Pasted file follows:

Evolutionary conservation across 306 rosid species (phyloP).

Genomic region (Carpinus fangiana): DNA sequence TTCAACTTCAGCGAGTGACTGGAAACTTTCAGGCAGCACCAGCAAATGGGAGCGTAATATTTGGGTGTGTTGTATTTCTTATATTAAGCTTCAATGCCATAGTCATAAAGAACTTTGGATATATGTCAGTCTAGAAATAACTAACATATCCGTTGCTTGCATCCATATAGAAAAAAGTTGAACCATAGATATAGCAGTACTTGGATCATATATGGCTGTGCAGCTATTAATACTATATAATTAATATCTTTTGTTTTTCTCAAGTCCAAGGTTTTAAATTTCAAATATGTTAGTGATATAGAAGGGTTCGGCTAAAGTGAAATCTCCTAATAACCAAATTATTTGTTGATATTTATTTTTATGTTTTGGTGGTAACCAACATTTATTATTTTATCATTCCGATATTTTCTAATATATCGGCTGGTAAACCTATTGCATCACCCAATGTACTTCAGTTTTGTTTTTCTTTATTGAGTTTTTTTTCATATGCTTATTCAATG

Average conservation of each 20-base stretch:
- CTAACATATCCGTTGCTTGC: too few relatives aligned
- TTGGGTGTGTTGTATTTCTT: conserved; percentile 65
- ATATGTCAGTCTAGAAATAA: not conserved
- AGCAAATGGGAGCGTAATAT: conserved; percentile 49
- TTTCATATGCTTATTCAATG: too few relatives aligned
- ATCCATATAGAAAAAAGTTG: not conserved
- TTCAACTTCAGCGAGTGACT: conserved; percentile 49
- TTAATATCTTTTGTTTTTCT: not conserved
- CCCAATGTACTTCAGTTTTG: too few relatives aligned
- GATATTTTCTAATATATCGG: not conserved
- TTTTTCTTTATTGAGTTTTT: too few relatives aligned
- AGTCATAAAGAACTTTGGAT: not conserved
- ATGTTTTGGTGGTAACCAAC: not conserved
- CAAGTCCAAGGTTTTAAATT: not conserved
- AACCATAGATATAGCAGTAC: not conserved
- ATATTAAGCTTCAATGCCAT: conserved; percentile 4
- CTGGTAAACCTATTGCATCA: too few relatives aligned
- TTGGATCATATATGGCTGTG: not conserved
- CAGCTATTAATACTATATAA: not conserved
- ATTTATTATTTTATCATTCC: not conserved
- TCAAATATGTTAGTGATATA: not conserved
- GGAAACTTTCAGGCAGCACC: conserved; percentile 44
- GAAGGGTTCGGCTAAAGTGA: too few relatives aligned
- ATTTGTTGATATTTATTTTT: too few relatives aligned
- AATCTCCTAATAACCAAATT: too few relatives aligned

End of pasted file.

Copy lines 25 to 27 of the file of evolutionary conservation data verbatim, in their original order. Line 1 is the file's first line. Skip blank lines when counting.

- GGAAACTTTCAGGCAGCACC: conserved; percentile 44
- GAAGGGTTCGGCTAAAGTGA: too few relatives aligned
- ATTTGTTGATATTTATTTTT: too few relatives aligned